Picking the Perfect Pad
The pad is the carpet's support system. It makes the carpet feel richer and more comfortable to walk on and keeps the carpet from getting worn and matted. Good padding also makes carpeting easier to clean by enabling air to circulate through the carpet when you vacuum.
When you buy new carpeting, you'll also select padding. Prime urethane pads ($3 to $4 per square yard) are generally the least expensive because they have a tendency to compress after installation, especially in high-traffic areas. Natural- and synthetic-fiber pads ($5 to $6 per square yard) are the densest and most resilient but also the most expensive. Bonded or rebonded pads ($4 to $5 per square yard), made of multicolored polyurethane foam chunks, are a good compromise and are the most common padding for residential use.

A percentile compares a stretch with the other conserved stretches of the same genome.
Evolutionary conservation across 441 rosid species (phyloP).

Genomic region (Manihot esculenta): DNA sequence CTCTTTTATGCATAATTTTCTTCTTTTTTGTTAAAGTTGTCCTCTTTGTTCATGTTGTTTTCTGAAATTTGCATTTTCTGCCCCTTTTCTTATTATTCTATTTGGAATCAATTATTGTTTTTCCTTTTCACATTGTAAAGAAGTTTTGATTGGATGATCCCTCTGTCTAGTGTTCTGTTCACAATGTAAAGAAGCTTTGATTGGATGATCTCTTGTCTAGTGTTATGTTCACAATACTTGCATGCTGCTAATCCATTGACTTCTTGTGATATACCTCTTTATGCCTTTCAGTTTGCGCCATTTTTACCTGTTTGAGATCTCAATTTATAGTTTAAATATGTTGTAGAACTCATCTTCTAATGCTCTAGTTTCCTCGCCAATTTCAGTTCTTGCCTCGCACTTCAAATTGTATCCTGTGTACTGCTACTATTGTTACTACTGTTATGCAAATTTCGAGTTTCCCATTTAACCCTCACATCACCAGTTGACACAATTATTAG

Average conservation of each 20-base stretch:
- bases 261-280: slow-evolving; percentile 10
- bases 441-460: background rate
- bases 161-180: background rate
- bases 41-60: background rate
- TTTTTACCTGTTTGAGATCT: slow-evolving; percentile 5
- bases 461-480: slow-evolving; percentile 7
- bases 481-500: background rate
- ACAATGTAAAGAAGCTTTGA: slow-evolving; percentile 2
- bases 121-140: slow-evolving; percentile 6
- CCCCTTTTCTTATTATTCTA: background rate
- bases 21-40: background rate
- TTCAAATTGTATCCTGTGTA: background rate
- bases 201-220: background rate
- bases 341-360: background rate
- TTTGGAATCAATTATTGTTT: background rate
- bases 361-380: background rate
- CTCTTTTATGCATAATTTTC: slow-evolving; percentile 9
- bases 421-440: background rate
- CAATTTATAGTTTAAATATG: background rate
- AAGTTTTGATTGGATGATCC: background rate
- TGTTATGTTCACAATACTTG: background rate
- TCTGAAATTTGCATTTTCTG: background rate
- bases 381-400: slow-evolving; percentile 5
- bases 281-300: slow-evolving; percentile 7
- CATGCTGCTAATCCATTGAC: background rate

All of these types come in a variety of thicknesses and densities. It's important that you use the right pad for the carpet or you can actually damage the carpet. "An extra-thick pad can cause the carpet to flex too much, opening seams and weakening the backing," says Gary Johnson, technical consultant at the Carpet & Rug Institute, in Dalton, Georgia. "A pad that's too thin can collapse and cause the carpet to wrinkle or wear out prematurely."
The Carpet Cushion Council and the CRI have developed padding specs based on room traffic. A Class 1 rating is for moderate traffic, such as in bedrooms and formal living rooms. A Class 2 rating is for heavier traffic, such as on stairs or in halls. Within each rating there's a range of options, depending upon your budget and the feel you want. Ask your dealer to show you the CRI chart.

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